Vielmetter Los Angeles is pleased to present works by Mary Kelly and Pope.L for the 2021 Art Basel OVR celebrating “Pioneers.”
Mary Kelly’s (b. 1941) iconic project, Post-Partum Document (1973 – 1979) radically altered the course of conceptual art, bringing the feminist imperative that the personal is political to bear upon “idea art.” In the 1990’s she innovated her signature material approach of the last three decades, using her home dryer to create images in bas-relief lint. Her lint works combine the repetitive labor of the domestic sphere with an incisive investigation of history and politics, in particular the trauma of war.
In her most recent work World on Fire Timeline, 2020 Kelly combines lint work with collage to trace a personal and political history beginning in 1949 with the Soviet Union's development of an atomic bomb through to the Climate Crisis in the present. The narrative that runs through the center of the work is ultimately non-linear and circuitous, reflecting the subjective process of remembering. This text traces major world events alongside more personal markers, the birth of Kelly's son and grandson, among others.
Alongside the timeline, a series of three lightbox works created as an extension of her 2019 Desert X project Peace is the Only Shelter, are on view. Each lightbox shows the artist performing with an open umbrella in the Mojave Desert. A direct reference to the “Women’s Strike for Peace” anti-nuclear demonstrations carried out by women of Kelly's mother’s generation, each umbrella bears an anti-war slogan like “We Don’t Want to Set the World on Fire.”
Since at least 1978, Pope.L (b. 1955) has pushed the material, conceptual and physical limits of art-making; approaching performance with physical rigor and a unique sensitivity to the extreme absurdities of human behavior. In 2019, his solo exhibition member: Pope.L 1978 – 2001 at the Museum of Modern Art traced the evolution of his unique practice through several performances, recently added to the museum’s collection, including Eating the Wall Street Journal (first performed in 1991, and again in varying iterations) and ATM Piece (1997). Explorations of language and the absurdities of its use to name, taxonomize, and create relationships form a core of his diverse practice which encompasses painting, drawing, performance, video, street actions, installation, theater, sculpture, and writing. His work engages iterative, social, formal, and performative strategies to explore systems, gender, race, and nationalisms. Most often, the resulting work is indeterminate and fertile, provoking further questions rather than easy resolution.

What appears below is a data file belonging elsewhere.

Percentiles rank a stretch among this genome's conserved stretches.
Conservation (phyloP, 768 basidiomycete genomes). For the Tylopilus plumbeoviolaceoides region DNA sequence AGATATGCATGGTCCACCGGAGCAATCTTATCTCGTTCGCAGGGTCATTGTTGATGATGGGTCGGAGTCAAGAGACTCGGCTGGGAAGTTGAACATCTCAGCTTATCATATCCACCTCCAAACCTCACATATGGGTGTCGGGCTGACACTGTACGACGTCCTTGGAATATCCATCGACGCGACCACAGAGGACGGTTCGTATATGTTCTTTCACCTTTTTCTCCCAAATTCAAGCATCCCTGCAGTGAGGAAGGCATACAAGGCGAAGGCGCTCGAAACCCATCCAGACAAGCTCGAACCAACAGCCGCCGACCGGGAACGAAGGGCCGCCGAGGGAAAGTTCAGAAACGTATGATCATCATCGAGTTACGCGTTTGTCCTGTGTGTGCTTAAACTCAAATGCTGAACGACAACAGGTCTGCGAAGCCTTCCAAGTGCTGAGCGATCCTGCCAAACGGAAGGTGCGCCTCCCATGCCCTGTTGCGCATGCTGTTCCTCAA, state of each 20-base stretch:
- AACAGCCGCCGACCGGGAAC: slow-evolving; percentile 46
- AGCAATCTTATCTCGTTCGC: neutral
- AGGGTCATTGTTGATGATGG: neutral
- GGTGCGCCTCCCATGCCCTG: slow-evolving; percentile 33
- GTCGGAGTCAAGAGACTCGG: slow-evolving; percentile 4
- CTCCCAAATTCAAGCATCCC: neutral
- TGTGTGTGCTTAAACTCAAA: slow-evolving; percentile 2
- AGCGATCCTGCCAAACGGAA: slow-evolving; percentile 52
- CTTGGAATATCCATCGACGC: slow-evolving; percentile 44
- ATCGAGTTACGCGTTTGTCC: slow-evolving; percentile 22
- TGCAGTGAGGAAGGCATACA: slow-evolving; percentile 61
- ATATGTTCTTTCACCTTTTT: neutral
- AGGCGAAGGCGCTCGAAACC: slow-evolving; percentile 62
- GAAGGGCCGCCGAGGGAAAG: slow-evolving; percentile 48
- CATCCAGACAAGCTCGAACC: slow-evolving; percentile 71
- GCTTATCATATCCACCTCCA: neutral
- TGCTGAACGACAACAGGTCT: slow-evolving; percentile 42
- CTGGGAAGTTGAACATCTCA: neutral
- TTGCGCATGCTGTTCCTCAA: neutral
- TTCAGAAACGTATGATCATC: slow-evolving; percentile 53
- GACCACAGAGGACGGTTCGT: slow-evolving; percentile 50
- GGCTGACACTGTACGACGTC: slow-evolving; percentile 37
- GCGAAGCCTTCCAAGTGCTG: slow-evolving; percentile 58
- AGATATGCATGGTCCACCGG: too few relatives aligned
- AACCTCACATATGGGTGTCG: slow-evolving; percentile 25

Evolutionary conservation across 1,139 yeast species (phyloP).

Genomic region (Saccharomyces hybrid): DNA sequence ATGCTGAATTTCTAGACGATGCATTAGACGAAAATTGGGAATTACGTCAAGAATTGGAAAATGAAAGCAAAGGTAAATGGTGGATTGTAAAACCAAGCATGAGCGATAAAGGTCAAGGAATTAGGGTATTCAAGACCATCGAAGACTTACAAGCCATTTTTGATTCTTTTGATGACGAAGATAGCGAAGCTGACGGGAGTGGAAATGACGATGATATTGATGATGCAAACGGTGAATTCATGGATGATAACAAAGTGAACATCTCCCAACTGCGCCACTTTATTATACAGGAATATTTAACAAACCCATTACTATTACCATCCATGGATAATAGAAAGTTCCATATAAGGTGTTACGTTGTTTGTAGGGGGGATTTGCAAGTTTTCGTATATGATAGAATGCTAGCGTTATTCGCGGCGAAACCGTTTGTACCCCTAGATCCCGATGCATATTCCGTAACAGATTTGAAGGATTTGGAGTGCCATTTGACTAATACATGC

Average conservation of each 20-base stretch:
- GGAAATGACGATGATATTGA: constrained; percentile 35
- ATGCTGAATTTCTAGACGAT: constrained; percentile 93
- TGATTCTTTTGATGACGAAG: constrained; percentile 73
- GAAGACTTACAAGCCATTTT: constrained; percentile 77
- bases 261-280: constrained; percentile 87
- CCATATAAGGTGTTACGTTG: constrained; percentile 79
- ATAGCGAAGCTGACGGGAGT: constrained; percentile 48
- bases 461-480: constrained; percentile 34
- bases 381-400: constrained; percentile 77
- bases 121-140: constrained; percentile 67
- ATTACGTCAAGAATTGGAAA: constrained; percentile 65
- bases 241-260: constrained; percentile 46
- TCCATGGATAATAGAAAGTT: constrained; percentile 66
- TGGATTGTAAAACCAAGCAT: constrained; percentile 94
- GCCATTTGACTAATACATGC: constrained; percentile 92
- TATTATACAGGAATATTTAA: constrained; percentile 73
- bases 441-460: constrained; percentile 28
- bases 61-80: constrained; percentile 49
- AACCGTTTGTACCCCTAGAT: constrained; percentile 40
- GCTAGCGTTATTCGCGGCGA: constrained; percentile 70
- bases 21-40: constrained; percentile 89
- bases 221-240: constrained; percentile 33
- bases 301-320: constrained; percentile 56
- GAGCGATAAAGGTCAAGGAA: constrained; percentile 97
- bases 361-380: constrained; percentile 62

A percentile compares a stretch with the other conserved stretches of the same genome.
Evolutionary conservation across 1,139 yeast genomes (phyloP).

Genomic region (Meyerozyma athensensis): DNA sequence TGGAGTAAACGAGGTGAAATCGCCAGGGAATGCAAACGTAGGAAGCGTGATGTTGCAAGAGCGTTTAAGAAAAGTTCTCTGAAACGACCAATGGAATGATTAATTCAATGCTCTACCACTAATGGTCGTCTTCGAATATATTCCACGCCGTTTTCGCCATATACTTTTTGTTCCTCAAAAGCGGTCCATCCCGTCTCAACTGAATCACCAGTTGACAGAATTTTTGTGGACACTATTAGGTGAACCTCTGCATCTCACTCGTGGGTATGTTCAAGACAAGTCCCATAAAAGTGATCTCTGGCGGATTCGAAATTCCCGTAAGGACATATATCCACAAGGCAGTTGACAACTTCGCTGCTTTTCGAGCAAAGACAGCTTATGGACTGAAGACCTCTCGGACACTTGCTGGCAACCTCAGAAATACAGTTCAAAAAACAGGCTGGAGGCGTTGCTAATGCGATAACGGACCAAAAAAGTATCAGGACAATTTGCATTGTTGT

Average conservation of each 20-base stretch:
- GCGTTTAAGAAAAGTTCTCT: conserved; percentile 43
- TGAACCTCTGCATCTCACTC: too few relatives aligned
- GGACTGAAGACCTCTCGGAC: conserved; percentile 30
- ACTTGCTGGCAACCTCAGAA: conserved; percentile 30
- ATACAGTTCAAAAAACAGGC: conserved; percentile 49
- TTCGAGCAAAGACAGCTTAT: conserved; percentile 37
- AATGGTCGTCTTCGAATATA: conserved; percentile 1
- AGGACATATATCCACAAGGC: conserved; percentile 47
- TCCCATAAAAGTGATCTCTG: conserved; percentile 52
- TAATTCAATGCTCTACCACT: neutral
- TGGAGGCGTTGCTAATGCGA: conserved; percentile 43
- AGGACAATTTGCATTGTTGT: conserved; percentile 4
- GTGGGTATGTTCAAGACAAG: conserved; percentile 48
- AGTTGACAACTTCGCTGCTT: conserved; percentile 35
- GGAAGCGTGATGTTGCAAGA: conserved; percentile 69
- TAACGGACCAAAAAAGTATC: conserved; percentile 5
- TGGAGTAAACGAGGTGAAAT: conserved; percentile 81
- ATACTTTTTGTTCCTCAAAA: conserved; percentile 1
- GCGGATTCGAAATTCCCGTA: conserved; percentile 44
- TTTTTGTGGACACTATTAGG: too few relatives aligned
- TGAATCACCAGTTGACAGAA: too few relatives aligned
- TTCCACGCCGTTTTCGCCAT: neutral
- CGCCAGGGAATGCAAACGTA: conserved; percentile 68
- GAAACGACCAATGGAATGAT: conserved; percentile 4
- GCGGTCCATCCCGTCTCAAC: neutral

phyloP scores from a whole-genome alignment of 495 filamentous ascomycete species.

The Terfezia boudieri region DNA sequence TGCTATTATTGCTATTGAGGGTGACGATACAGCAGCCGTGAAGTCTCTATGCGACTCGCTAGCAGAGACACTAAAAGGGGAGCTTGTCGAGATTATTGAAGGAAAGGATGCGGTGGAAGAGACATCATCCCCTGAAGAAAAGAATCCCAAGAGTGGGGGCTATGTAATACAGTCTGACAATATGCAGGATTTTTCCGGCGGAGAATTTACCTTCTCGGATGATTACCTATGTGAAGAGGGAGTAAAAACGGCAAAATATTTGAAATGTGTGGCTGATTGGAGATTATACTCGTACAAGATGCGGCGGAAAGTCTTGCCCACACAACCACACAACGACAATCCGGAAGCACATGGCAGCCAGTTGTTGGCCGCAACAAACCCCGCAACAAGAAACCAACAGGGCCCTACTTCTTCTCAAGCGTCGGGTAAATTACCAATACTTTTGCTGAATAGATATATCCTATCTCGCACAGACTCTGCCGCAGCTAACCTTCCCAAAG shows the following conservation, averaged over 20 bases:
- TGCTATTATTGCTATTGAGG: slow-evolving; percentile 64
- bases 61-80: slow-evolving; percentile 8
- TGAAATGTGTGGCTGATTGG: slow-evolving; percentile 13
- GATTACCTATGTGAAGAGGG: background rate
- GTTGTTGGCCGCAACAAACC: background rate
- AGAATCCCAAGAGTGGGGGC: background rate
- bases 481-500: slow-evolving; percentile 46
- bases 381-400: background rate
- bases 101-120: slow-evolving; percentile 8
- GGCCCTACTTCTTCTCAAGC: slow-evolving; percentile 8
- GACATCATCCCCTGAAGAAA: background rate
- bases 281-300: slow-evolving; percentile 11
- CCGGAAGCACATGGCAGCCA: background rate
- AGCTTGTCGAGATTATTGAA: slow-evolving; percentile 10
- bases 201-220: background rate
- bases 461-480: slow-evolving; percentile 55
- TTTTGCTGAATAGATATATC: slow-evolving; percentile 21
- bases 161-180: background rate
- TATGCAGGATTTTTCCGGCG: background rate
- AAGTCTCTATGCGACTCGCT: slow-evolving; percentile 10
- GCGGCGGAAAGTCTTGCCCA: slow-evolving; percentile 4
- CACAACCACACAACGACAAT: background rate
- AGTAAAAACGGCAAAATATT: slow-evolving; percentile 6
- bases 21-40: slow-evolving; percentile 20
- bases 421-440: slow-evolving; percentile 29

Pope.L often uses readily available, socially symbolic materials like peanut butter, pop tarts, mayonnaise, and bologna in his works. In his Trophies (2007) – on view in the OVR - he mounts plush animals to plywood, covering them in paint, peanut butter, and mayonnaise. Their soft, sweet forms still recognizable, it is unclear what is to be celebrated by these trophies, what accomplishment they mark. Mounting and preserving a plush toy amplifies the absurd and abject qualities of mounting of the dead body parts of once-living animals; it also suggests the absurdity of only appreciating any living creature, only in their absence. He is interested in the metaphoric and ambiguous potentials of materials to signify beyond their substantive qualities. Material is language and language is material. Organic materials, like peanut butter and mayonnaise, when used in paintings, drawings, and sculpture can refer back to their affordability and ubiquity as well as to their relative vulnerability in time.
Nowhere is this performativity more apparent than in his ongoing set of works (mostly paintings and drawings) titled Skin Set (1994 – ongoing). These works, which offer statements about people or entities of various colors (blue, red, yellow, white, fuchsia, etc.), for ex., “Blue People Cannot Conceive of Themselves” highlight the absurdity of language itself. Broadly speaking, these statements do not make literal sense, but they are not quite nonsense either. Taken in groups, the works use a kind of reasoning that encourages a critical eye to systems and claims to logic, justice, and reason. Often longer or less proclamatory text is included in these works, faint asides written for those who look closely to examine the surfaces of the works, which are often littered with marks, doodles, hair, correction fluid, ink, tape, and other media. As time goes on, the writing in Skin Set has evolved, such that in some works, like Oven (2019) the text is nearly illegible, rendered as a field of recognizable and unrecognizable characters.